Kai Erikson’s criminological perspective towards functionalism in Wayward Puritans: deviance in society as an important condition in preserving the stability of social life
In order to assess Erikson’s functionalist view of what happened during the 1692 witchcraft hysteria in Salem Village, the following points will be considered in this paper. Firstly, the key assumptions of functionalism and what role does deviance plays in society will be outlined briefly. How does Erikson explain the Salem witch-hunt to be functional? How has he adopted Durkheim’s assertions on the deviance in society? Then as a contrast, this paper will demonstrate an example where deviance was not prevented through rejection, but still preserved the society in which it took place. Finally, critique about the perspective will attempt to illustrate a more accurate conception of functionalism and its drawbacks.
According to Bensman and Gerver (1963), functionalism “attempts to describe on-going systems as operating units (p.588)”. It follows the assumption that social systems are composed of complex networks and interrelations involving social actions of a variety of individuals. Here, dysfunction will be defined as “actions and interrelationships that operate against the maintenance of the on-going social system (Bensman & Gerver, 1963 p.589)”. Deviant elements may develop in a society where social goals are unobtainable, the norms become disregarded or unaccepted, the community’s solidarity decreases or animosity increases, and a state of anomie is created. Social norms consist of “rules, which determine the nature of socially permissible actions and transactions [created by] the participants themselves (Bensman & Gerver, 1963 p. 589)”. Therefore deviance is not a separate entity from social norms, but a categorized, organized set of actions against the custom.
Gibbs (1977:408) demonstrates two key assumptions in functionalism; extensive agreement in social life, and conforming to norms is functional. Conformity upholds social relations and is rewarded through social inclusion and harmony; therefore deviance is not pursued because of the fear of losing social security (Gibbs, 1977 p.410). When a deviant act or behaviour occurs, it alerts the members of the community to their common interests, and draws attention to their values (Erikson, 1966:4 cited in Jensen, 2010 p.17) based on their reaction to the crime.
The functionalist perspective seeks out underlying dimensions of dysfunction in society, how it is used and how it affects a social response in terms of growth (Meier, 1976 p.461). Theorists believe there is a reason that dysfunctional behaviour in society exists, and that it does not occur as a mere antecedent to social norms. Robert Merton is a well-known functionalist through his work regarding “social class position as a determinant of criminality (Meier, 1976 p.463)”. His perspective suggests the deviant is not to blame for their position in society rather the social structure is built to their advantage. This is an interesting notion when looking at the witch executions of Massachusetts Bay, the very first individuals singled out to be witches were the social outsiders. In their case, the structure and the progression of deviance, was very much built to their detriment. Howard Becker also agrees that deviance is defined by society and not an inherent behaviour (Meier, 1976 p.468). Essentially, the social and cultural norms define deviance; acts and behaviours not accepted within the margins of social order.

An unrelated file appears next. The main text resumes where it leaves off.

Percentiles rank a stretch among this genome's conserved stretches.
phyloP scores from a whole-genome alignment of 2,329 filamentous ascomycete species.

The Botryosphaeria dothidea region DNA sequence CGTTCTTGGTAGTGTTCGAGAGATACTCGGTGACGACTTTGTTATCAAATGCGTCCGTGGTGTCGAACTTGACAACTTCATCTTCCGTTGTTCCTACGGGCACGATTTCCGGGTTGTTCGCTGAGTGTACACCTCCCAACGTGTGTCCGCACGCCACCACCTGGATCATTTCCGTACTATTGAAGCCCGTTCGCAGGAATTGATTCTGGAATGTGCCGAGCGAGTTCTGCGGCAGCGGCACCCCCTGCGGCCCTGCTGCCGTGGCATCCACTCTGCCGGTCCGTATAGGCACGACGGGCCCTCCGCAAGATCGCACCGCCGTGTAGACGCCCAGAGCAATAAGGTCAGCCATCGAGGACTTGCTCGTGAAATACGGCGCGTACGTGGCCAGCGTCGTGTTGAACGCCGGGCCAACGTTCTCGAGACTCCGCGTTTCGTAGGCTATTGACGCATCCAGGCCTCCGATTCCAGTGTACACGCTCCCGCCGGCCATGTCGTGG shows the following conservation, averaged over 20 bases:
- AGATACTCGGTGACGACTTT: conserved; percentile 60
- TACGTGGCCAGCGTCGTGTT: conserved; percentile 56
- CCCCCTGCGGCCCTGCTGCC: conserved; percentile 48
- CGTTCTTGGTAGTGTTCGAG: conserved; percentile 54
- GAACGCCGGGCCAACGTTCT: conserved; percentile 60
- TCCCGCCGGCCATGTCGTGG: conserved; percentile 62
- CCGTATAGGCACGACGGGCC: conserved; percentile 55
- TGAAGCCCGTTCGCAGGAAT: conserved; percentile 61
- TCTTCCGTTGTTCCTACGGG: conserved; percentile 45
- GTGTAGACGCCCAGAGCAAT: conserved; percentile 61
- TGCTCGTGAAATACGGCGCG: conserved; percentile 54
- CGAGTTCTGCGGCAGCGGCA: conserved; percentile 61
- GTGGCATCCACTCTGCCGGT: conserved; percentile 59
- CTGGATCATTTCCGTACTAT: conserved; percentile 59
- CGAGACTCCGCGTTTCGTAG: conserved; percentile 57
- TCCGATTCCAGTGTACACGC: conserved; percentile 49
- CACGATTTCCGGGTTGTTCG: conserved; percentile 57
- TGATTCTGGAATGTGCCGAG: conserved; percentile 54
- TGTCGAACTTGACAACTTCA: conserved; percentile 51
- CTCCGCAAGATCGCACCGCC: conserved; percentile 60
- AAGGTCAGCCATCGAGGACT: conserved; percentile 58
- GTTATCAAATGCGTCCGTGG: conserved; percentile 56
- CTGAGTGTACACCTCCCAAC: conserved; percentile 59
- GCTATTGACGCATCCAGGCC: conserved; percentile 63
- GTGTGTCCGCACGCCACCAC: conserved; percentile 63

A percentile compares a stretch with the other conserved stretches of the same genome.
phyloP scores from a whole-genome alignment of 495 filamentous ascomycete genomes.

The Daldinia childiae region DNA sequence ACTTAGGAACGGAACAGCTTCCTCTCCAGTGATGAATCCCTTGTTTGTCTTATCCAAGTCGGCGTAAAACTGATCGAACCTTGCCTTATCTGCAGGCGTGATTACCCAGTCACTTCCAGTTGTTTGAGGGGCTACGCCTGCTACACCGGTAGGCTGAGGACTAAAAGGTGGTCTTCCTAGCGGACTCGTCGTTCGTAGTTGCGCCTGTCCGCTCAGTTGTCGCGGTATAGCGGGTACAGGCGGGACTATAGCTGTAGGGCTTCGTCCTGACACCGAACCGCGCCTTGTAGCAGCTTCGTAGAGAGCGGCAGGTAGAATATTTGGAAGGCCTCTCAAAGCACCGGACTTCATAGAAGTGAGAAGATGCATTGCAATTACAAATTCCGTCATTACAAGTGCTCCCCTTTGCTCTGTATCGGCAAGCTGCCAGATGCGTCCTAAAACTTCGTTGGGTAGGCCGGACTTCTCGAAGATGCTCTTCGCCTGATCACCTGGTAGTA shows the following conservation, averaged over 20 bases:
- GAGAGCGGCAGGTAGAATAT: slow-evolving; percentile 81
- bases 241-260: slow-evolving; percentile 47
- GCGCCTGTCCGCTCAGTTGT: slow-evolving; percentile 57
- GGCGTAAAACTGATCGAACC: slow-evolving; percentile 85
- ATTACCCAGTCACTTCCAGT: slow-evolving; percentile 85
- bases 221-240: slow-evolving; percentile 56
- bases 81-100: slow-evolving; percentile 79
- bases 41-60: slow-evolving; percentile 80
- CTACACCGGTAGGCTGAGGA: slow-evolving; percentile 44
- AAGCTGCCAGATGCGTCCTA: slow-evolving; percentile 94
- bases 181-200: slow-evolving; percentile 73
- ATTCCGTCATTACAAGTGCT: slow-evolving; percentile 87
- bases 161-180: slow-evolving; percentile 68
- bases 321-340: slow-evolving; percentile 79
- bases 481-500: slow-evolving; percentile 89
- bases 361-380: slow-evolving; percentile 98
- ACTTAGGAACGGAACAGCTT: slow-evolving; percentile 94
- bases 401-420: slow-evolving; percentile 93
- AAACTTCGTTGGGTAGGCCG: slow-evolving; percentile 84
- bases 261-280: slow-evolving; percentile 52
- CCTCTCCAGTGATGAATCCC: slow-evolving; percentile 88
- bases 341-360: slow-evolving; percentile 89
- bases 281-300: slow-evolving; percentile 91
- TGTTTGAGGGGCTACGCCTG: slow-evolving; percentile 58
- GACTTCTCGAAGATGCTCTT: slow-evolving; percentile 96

Furthermore, Durkheim (1933,1938) believed that “crime is a necessary and functional part of social life (Liska & Warner, 1991 p.1441)”. The community’s reaction to deviance encourages and affirms the differences between what is considered to be correct and incorrect conduct. The specific level of reaction from the public toward deviance is critical to the solidarity of the social structure; such cohesion is necessary for the survival of the social order.
The Salem witchcraft hysteria began in Reverend Parris’ home, in 1692, where several young girls befriended the kitchen slave, Tituba. Being from Barbados, Tituba had a reputation to be skilled “in the magic arts (Erikson, 1966)” and eventually the girls started to act in a manner very unbecoming for moral Puritan ladies. An important circumstance here is that, as the girls started behaving strangely, screaming, acting like animals, and convulsing at random, the people of Salem were experiencing multiple social anxieties. A prolonged state of anomie existed throughout the colony as “political outlines of the commonwealth had been subject to sudden, often violent shifts, and the people of the colony were quite uncertain about their own future (Erikson, 1966)”.
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- Saskia Andresen (Author), 2012, Kai Erikson's View of Crime in Society, Munich, GRIN Verlag, https://www.grin.com/document/233283